This surprising poster by Robert Wildhack incorporates the image of an avant-garde flying machine at the moment those machines are transforming from experimental vehicles into a twentieth-century reality. The struts and wings of the biplane glider provide the support for an adventurous young woman laying crosswise on the glider’s lower wings. A biplane is a fixed-wing aircraft with two main wings, one placed above the other. In the lower back ground of this illustration is the biplane airplane that probably just dropped the biplane glider to its free-flight through the air.
Originally from Indiana, Wildhack studied under Robert Henri at the Chase School of Art in New York. After only a year he began his art career and eventually produced illustration work for McClure’s, The Century, Collier’s, Life, Scribner’s and Success magazines. Much of his illustration work is based upon an image laid down in broad areas of color which translated well to the lithographic reproduction of posters and easily read images on the covers of magazines. “Wildhack . . . works almost without a single line, entirely in contrasting masses, cleverly juxtaposed to produce strong effects” said Charles Matlack Price in his 1913 book, Poster Design.* Price’s text used poster examples to convey the principles of good poster design. Wildhack’s 1905 September Scribner’s magazine poster is cited for its ability to convey the concept at a simple glance which is also true for this poster design.
After having worked with kites and gliders, Orville and Wilbur Wright created and Orville flew the first powered, heavier-than-air machine to achieve controlled sustained flight with a pilot aboard on December 17, 1903 at Kitty Hawk, on the Outer Banks of North Carolina. After the first flight the brothers decided to leave the bicycle business behind and work toward improving and marketing a practical airplane. By 1908 they had signed contracts for airplanes with a French company and with the U. S. Army and they were back in Kitty Hawk in May to practice for demonstration flights which would take place in August in France and in Virginia in September. By 1908 the brothers were celebrities and their activities news worthy, hence Wildhack and Century’s interest in such a subject as a promotional poster for the magazine.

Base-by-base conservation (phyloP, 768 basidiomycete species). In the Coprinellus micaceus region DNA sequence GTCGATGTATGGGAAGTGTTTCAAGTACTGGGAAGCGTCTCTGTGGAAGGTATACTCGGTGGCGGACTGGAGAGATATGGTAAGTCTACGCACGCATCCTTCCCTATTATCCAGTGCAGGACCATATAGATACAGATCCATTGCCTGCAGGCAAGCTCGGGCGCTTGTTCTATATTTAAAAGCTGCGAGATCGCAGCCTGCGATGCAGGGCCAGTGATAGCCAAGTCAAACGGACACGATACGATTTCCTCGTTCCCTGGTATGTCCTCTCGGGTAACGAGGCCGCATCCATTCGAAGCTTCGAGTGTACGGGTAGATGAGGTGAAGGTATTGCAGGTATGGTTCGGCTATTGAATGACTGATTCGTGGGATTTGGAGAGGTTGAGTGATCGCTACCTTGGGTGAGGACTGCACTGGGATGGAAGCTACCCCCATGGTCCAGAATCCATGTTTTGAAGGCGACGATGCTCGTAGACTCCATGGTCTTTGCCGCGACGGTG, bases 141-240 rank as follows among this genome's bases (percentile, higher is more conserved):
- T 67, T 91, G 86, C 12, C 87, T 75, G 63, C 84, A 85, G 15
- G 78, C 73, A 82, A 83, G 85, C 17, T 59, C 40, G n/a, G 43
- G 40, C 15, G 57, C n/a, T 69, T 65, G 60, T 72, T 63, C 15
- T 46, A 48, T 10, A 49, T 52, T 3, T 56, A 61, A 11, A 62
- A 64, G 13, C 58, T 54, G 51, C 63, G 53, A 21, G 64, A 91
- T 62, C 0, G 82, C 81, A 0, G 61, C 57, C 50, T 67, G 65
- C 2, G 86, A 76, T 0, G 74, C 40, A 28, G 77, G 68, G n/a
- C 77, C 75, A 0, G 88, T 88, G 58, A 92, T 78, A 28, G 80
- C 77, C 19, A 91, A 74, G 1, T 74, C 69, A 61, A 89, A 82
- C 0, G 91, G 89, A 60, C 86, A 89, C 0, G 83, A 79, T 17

There is so much to admire in this Wildhack poster: the minimal use of two colors plus black and the white of the paper to create this rather complex image; the way the plane’s wings are delineated and colored in a half-tone so as to indicate the translucency of the muslin fabric covering the lightweight wood wings; the understandable proportions and placement of the woman’s body–even to indicating the dip of her knees suspended between the ankle strap and the torso holding wooden deck on which she lays; the way the magazine’s masthead is tangled midst the glider’s struts and wings; the definition of the woman’s very feminine bow-topped pumps; and the open-mouthed excitement readily readable on her face. Best of all is that clear feeling that she and the gilder are lighter than air.
My appreciation to Terence E. Hanley who writes a blog about Indiana Illustrators at http://indianaillustrators.blogspot.com/
* Charles Matlack Price, Poster Design: a critical study of the development of the poster in continental Europe, England and America (1913) found online at http://www.archive.org/stream/posterdesignacr00pricgoog/posterdesignacr00pricgoog_djvu.txt
May 19, 2011
By Joyce K. Schiller, Curator, Rockwell Center for AmericanVisual Studies, Norman Rockwell Museum